On Monday, Starbucks announced that it has entered a strategic partnership with investment firm Sequoia Capital China to make co-investments and tap into China’s growing technology sector.
Starbucks said in a statement that along with making co-investments with Sequoia Capital China, it will also look to form “commercial partnerships with next-generation food and retail technology companies to propel Starbucks digital innovation in China.”
“Starbucks has an insatiable appetite for innovative ideas that augment the Starbucks Experience and keep it at the forefront of China’s retail landscape,” said Belinda Wong, the chairman and CEO of Starbucks China.
“The partnership enables Starbucks to tap into the most dynamic Chinese technology entrepreneurs in order to delight our customers with meaningful innovations created in China, for China,” Wong added.
As Starbucks tries to evolve its business in China, the coffee chain said that the collaboration will provide “early access to ideas in the retail marketplace, creating opportunities for strategic investment.”
Last year, Starbucks committed a US$100 million anchor investment into Valor Siren Ventures, a US-based food technology-focused investment firm, and according to Kevin Johnson, president and CEO of Starbucks, the company hopes to tap into the “tremendous energy of technology entrepreneurs from two of the world’s largest and most dynamic markets, to pioneer innovative solutions that could reimagine the global retail landscape.”
The company will also look to “explore opportunities to embed digital technologies across all dimensions of its retail business” and use data-driven analytics for modeling and decision making. Starbucks hopes to use technology such as machine learning and predictive intelligence to help manage its growing retail operations in China and optimize its supply chain through inventory management.
“The partnership presents an exciting platform for our portfolio companies to test, commercialize and scale new innovations for China,” said Neil Shen, Steward of Sequoia Capital, and the Founding and Managing Partner of Sequoia Capital China. “Together with Starbucks, we look forward to bringing the digital transformation of consumer retail industry in China to the next level.”
Growing the coffee and retail industry in China
Starbucks says that the collaboration with Sequoia Ventures China is the latest move in its long-term commitment to growing the coffee and retail industry in China, a traditionally tea-drinking country that is now one of its leading growth markets as the consumption of coffee there increases.
Last month, Starbucks announced that it would invest US$130 million to build a Coffee Innovation Park in the Chinese city of Kunshan, located about one hour from Shanghai, to further extend its global roasting network.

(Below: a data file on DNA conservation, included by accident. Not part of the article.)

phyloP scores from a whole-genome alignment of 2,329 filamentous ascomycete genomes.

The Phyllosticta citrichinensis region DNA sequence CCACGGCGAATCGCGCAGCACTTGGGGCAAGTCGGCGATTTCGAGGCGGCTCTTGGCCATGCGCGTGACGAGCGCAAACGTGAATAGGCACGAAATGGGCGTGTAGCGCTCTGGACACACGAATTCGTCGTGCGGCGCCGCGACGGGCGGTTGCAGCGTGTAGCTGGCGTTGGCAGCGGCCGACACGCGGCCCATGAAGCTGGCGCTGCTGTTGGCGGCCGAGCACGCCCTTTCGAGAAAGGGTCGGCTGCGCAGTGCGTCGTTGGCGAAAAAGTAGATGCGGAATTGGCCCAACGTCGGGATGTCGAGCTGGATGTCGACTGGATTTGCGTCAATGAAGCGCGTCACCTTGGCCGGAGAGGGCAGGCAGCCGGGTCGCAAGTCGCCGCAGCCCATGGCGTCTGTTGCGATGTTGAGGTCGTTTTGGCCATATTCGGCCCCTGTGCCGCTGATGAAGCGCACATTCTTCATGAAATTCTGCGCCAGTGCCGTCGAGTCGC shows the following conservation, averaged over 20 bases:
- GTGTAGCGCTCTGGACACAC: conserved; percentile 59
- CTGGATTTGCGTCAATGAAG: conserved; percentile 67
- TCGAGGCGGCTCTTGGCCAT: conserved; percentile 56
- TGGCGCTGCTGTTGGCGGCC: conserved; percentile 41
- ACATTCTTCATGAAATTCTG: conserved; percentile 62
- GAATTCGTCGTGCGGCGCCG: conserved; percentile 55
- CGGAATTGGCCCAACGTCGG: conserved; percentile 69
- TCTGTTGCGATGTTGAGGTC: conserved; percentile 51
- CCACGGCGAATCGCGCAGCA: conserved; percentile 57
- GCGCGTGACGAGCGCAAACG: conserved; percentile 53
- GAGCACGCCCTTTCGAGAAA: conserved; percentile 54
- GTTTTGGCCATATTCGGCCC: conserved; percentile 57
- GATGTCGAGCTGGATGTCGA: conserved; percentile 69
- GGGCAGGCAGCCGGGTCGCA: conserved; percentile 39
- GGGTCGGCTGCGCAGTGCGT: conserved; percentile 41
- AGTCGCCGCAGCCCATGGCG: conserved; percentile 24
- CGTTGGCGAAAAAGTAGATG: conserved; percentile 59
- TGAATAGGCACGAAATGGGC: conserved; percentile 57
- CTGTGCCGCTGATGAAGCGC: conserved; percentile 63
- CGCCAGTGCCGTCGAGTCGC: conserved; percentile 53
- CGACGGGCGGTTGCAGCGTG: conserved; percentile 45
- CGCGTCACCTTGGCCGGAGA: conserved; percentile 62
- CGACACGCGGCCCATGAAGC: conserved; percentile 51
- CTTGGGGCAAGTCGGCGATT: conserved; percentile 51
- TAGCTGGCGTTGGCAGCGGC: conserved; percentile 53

Starbucks hopes that the Chinese facility, which is set to handle the coffee chain’s largest roasting capacity outside the US, will be complete by 2022. The facility will also serve as a training ground for coffee roasters and will play a role across Starbucks’ coffee supply chain in China.
Some of Starbucks’ recent aggressive expansion in China can be attributed to the rapid rise of Luckin Coffee, founded in late 2017. The Chinese startup has been enticing the country’s growing coffee-drinking customer base by offering convenience and inexpensive coffee.
Luckin operates by letting customers browse and select their beverage or food, such as noodles and wraps, for takeout or delivery via a smartphone app. This has proven particularly popular in a country where people like to order meals on their smartphones.
Starbucks has traditionally offered roomy stores that provide comfortable hangouts and only introduced delivery in China last year when it launched its voice ordering and delivery with Alibaba’s smart speaker, Tmall Genie, as part of the 2018 wide ranging partnership with Chinese e-commerce giant Alibaba. The voice ordering feature uses Alibaba’s ELe.me food delivery platform.
Luckin lures customers in by offering discounts and promotions, such as giving new subscribers their first coffee for free and giving away more free coffee if subscribers refer their friends to the app. However, this business model means the company has been operating at a loss.
Luckin’s rise is evident in the number of stores they have opened since they opened in 2017.
Last year, Starbucks had over 3,700 branches in China since first opening in the country two decades ago. The company has plans to have around 6,000 stores operating in China by 2022.
In comparison, Luckin now has 6,500 stores throughout the country, many just small counters in office buildings. Last year, Luckin announced plans to expand to 10,000 stores in China by 2021.